The surprise of the security alert, therefore, lies in the conclusion that the Pakistan-Yemen link suggests al-Qaida's return to a more hierarchical organisation of al-Qaida, as existed both before and after the 9/11 attacks. This line of thinking holds that al-Qaida central was essentially dismantled from 2007 onwards, not least by “remote control” - the use of armed drones and special forces - but is now getting a worrying new lease of life.

The problem with this interpretation is its failure to realise that, in fact, al-Qaida never was a tightly centralised and hierarchical movement; indeed, even the 9/11 atrocities stemmed mainly from the activities of the largely independent Frankfurt cell.

Under the radar

Instead, look at the issue from another perspective and consider what happened in the years after 9/11 when the "war on terror" was being fought against an apparently organised and cohesive transnational movement. Even leaving aside the aforementioned assaults on western diplomatic missions, consider the attacks in the four years after 9/11:

* 2002  - An attack on church worshippers in Islamabad, killing five people and injuring forty-six; the bombing of an historic synagogue in Tunisia, killing German visitors; the killing of eleven French naval technicians in Karachi, injuring twenty-three people; the bombing of the Limburg tanker off Yemen; the bombing of the Sari nightclub in Bali; the attack on the Paradise Hotel near Mombasa, and the attempt to bring down an Israeli tourist jet taking off from the nearby airport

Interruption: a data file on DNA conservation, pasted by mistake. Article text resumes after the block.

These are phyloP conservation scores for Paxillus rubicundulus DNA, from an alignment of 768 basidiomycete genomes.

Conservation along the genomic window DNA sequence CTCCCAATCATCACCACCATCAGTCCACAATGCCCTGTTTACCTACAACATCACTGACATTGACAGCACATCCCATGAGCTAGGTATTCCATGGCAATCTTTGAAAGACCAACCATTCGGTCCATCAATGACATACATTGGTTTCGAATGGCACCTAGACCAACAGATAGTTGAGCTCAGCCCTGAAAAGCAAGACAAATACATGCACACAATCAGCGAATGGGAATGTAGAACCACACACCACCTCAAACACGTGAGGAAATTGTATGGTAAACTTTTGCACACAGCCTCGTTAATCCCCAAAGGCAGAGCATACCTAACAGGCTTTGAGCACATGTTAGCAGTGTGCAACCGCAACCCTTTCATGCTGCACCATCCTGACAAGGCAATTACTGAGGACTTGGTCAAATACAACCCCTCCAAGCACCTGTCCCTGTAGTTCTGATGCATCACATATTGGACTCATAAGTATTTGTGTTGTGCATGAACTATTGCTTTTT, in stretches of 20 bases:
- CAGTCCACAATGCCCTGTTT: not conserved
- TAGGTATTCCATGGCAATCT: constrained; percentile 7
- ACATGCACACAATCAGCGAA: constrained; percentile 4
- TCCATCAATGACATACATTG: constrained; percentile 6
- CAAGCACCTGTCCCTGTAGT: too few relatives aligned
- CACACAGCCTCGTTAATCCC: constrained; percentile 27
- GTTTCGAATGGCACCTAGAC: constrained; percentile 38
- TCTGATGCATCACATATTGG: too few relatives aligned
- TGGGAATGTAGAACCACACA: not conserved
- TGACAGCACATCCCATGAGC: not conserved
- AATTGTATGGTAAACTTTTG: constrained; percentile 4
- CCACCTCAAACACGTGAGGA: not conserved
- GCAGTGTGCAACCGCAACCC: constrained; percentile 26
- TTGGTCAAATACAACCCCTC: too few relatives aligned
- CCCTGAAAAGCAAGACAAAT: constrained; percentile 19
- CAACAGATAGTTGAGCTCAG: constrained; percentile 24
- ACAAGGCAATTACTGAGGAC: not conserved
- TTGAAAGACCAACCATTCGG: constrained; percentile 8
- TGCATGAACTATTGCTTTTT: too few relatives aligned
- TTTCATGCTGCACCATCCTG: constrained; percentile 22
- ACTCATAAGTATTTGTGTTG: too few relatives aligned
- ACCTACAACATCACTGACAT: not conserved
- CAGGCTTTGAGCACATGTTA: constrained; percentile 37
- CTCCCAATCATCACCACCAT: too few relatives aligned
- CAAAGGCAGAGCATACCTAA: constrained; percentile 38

* 2003 - The quadruple bombings of western targets in Casablanca; the bombing of two synagogues and the HSBC Bank in Istanbul; the bombing of western compounds in Riyadh; the bombing of the Jakarta Marriott Hotel; the multiple bombing of trains in Madrid

* 2004 - The bombing of the Taba Hilton, Egypt; the attack on Israeli tourist camp

* 2005 - The London transport bombings; the hotel bombings in Sharm-al-Sheikh; the missile attack on USS Kersage in Aqaba harbour; the bombing of the resort of Kuta, Bali; the bombing of three western-owned hotels in Amman; the bombing of a KFC outlet and international hotels in Karachi.

The list could be extended, since there have been many more attacks since 2005, including large numbers in the Caucasus and the much greater violence in Iraq, Afghanistan and Pakistan. But the main point about this itemising of paramilitary violence is that it speaks much more of individual groups in particular countries, with loose connections to any notional core, than of a centralised al-Qaida movement able to dictate strategy and tactics across the world.